I've seen plenty that use them in Sweden. Mostly people that work for tech/consulting companies. But i think a higher grade of people use it nowdays in school here in sweden compared to when i studyied (surface 3 was the newest thing around back then)
I was in Mayo (AZ) in early January, popped into the cafeteria (not the greatest food there) but there were six (6) people with Surface Tablets in various areas doing whatever on their devices. After grabling a quick meal I took my device (SP3) out of my backpack and then there were seven (7). Perhaps a little extraordinary but it seems more users are understanding the device's value.
I run my own business with my father. And we have just upgraded to Surface Pro. And they have made our workload significantly easier than the Ipads we did we did have. We will never go back. My daughters school did have Chromebooks for 1 year. But have now just replaced them with Surface products across the board.
Is it a private school? Though I'd like to see it happen, I just can't imagine how public schools can switch from Chromebooks to Surface, which is a lot more expensive. At my kids' schools, it's all Chromebooks.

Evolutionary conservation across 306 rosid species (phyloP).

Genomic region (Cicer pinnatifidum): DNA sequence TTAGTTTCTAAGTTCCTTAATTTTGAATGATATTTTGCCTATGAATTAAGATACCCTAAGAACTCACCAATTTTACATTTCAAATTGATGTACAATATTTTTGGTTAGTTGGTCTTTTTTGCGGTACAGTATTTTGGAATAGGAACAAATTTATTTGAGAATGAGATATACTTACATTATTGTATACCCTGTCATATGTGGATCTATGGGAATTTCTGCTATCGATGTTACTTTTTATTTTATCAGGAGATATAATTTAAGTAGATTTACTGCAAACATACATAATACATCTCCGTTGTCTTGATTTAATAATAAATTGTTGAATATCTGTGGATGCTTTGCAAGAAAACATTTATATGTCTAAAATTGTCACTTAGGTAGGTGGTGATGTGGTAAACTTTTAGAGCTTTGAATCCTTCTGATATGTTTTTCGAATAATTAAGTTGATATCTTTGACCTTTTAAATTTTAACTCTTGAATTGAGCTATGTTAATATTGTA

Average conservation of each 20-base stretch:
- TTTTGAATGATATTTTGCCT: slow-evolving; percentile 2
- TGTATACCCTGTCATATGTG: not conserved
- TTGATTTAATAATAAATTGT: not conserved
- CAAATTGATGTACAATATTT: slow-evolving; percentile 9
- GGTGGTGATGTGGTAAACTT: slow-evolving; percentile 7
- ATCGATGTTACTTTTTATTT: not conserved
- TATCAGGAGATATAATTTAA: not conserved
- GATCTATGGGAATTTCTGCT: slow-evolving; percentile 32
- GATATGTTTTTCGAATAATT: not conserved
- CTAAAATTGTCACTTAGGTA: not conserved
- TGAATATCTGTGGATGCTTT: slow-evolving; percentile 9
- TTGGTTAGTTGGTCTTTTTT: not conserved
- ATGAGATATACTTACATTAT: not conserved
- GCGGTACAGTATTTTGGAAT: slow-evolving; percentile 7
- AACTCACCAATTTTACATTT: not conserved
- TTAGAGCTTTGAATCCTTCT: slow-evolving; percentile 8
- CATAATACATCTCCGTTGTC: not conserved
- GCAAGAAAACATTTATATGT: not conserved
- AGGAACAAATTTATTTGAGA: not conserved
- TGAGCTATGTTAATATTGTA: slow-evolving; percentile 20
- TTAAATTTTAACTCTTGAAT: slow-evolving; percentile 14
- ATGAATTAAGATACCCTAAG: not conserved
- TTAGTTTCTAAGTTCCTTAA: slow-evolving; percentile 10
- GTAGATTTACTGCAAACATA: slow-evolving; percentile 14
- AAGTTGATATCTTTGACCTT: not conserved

What do y'all sell?
What school is paying for a Surface? Bull.
Weren't all the issues they encountered on the field with the Surface Pros were related to network outtages?
I see numerous people using them in Starbucks everyday.
I see them in Starbucks regularly but not quite as much as iPad Pros. I see a ton of Surface devices in airports though. They have become common to see.
On long flights, detach the keyboard and plop the surface pro on the food tray. That's what I did when my entertainment monitor crapped out during a 15 hour flight.
Associate your product with the loathed instant replay, that's the way to do it.
maybe in addition to special nfl type covers sell a version of that blue silicon case with bottom cutout for type cover ? I want one.
In my (multinational) company, 3 years ago there used to be a lot of iPads for managers and frequent travelers to read their mail etc. For most of them the iPad was in addition to their iPhone and Dell laptop. Nowadays the Surface Pro's are rapidly wiping out the iPad installed base so I suspect in 2 or 3 years from now it will look like 60% Dell, 39% MS Surface Pro's and 1% ipads.
The ratio for my company is more like 50% Dell, 30% ipads, 20% Surface Pro (but steadily growing).